Official House of Commons documents will tell you that Hamilton ran with UKIP in 2010, and one would expect an enraged reaction to the mix up when confronted. But Hamilton’s temperament is cool and calm as he comes up with a practical explanation: “I think it’s because we ran with purple.”
Hamilton only mirrors UKIP ideology, he says, in,“our distrust of the three main political parties”.
“We’re the alternative protest vote to UKIP.”
But he is also against the EU because “privatisation of public services is entrenched in EU treaty structure –most of the policies we advocate would be illegal under EU law.”
So when Hamilton realised that the council were selling off public housing in 2010, he and party members occupied five.
On one occasion, he and People Before Profit members entered one of the houses on viewing day and hid in the cellar. They were locked in (which they knew would happen), but they were equipped with tools to break out.
There were squatters in the house for 17 months, until their demands – that the houses were renovated by local trades people and put back on housing stock – were met.
“But hasn’t Steve Bullock committed to build 250 news houses in the next five years?” I ask.
“Yes and he’s started on six. It’s pathetic,” shoots back Hamilton.
His disdain for mainstream party politics doesn’t end with Labour. He is critical over “Tory gimmicks”, such as Lewisham’s free schools. “They syphon money away from local authority schools. They are part of Gove’s ideology.”
When I ask Hamilton has anyone in politics ever got it right, unsurprisingly he gives an offbeat answer: William Morris. “He didn’t seek political office, probably because he didn’t trust the ones who did. But I like his ideas in his book News From Nowhere. It is a wonderful inspiration of how life could be.”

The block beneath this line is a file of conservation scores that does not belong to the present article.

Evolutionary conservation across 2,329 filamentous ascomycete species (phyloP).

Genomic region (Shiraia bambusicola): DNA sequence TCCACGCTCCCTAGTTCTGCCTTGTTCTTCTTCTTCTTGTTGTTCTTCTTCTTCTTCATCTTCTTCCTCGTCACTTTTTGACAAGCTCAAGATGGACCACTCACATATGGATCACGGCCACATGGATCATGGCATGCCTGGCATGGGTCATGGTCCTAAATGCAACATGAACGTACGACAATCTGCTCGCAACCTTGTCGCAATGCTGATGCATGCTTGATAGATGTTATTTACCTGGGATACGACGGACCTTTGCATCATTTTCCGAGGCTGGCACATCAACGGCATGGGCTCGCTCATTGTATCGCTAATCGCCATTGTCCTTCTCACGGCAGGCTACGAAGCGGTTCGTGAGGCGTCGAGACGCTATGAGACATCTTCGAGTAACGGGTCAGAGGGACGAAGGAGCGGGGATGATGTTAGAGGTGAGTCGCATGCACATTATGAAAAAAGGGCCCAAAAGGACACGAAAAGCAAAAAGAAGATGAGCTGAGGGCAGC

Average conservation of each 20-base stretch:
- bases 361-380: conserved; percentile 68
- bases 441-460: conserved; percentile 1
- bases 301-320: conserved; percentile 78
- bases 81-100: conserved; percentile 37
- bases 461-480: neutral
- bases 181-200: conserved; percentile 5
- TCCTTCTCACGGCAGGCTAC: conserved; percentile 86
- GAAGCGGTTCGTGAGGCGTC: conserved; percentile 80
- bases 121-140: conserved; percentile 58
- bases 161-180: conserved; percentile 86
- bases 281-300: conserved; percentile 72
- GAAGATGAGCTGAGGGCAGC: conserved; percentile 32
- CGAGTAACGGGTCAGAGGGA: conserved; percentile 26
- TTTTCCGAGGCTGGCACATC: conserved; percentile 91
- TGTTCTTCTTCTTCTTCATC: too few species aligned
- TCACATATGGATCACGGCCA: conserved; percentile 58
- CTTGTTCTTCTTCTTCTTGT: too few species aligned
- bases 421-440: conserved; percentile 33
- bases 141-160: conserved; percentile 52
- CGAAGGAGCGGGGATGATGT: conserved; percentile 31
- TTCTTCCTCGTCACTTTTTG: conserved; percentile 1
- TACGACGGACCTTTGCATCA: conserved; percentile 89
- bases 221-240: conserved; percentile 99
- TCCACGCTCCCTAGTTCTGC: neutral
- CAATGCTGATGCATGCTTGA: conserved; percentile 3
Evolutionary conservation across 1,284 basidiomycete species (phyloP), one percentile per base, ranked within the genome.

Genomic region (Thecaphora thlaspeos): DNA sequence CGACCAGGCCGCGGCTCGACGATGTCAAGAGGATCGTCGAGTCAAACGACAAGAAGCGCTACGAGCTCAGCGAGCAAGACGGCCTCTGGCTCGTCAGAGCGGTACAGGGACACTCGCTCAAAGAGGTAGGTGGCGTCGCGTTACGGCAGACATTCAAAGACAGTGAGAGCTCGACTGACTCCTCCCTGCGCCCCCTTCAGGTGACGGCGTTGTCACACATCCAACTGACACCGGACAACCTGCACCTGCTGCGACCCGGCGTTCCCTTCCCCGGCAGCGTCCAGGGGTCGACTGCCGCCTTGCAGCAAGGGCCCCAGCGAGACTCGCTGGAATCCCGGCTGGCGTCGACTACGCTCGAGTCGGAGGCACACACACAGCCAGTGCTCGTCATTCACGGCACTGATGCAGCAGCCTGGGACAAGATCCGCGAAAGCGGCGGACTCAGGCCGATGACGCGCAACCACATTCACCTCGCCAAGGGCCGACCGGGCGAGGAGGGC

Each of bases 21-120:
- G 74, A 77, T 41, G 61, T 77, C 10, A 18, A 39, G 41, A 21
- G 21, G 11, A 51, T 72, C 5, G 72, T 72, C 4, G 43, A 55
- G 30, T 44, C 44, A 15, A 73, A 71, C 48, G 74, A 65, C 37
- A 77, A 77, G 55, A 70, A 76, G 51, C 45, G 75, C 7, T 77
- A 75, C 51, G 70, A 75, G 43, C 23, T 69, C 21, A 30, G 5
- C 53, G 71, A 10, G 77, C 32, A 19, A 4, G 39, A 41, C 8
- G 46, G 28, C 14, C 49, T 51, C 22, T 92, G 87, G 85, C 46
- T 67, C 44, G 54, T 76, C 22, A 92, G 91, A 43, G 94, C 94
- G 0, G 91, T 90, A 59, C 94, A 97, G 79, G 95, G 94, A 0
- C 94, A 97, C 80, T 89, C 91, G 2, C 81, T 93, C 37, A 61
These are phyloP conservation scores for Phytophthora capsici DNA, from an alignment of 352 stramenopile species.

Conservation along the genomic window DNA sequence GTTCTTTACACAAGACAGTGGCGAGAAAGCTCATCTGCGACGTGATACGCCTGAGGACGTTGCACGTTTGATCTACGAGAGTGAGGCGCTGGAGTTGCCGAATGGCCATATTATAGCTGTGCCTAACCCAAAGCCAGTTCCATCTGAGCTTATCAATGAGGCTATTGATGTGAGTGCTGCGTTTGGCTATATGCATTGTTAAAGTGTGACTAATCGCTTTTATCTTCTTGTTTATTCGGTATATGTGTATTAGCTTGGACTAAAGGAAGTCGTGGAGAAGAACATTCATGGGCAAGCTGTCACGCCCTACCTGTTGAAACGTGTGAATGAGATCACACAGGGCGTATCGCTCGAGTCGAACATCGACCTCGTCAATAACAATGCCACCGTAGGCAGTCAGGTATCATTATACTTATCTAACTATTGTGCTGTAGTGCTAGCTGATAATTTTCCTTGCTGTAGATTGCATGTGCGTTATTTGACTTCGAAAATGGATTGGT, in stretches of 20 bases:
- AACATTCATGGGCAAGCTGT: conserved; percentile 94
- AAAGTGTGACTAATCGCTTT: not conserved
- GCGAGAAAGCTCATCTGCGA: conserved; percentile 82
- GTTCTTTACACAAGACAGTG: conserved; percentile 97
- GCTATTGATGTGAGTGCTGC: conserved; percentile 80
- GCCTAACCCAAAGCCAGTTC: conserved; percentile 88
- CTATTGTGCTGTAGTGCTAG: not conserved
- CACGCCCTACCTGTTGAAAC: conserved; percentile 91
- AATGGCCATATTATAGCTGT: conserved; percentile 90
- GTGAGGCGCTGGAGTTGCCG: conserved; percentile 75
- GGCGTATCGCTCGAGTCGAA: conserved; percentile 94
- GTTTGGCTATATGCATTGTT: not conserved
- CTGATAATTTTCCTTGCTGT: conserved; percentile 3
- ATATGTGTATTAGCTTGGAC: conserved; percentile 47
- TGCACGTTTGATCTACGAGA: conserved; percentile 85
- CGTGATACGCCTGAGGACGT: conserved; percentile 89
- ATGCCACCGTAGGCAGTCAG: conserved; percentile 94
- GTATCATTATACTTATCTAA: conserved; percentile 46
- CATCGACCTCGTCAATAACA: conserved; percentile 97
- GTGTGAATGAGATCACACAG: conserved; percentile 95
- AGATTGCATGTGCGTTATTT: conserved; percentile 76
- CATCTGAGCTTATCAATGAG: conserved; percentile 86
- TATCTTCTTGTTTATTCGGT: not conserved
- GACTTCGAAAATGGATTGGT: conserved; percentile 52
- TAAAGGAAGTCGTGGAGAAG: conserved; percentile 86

Fuelled by idealism, Hamilton is forever striving for a political utopia for the community in Lewisham. Woolford tells me,“John wants to be mayor to abolish the position, to make sure the council goes back to being accountable for their communities.”
A frantic volunteer-mother runs into the kitchen, “John it’s one minute past one!”
“Oh is it?” Unaware it’s clearing up time at the playgroup, Hamilton immediately delves into a pile of plastic, neon crockery and cutlery, promising he’ll do the mopping up afterwards.
It has been four years since Hamilton ran for Mayor, and one of his aims this time is to involve the community more. For a start, he won’t be offering food at ward assemblies as he thinks it’s “potty” that food is available there.
“I think it’s just a bribe to get people to come. We’ll drop that if we get in charge. People will come because they actually have the chance to influence. Not because of some sandwiches.”
But despite stating People Before Profit is the only party contesting with action and the only party with the community at its heart, Hamilton does acknowledges the power of the Labour party.
“I don’t expect to win, but of course I would love to. Lib Dems usually come second but I think we will this year.“
How Hamilton will fare in the local elections is unknown, but he will keep fighting for his beliefs in the only way he knows how.
“I’ve always been an advocate of direct action. And I’ve never been arrested! Lots of people can’t believe it!”
For a full list of candidates running in Lewisham please visit East London Lines’ ‘Who Wants Your Vote?‘ summary.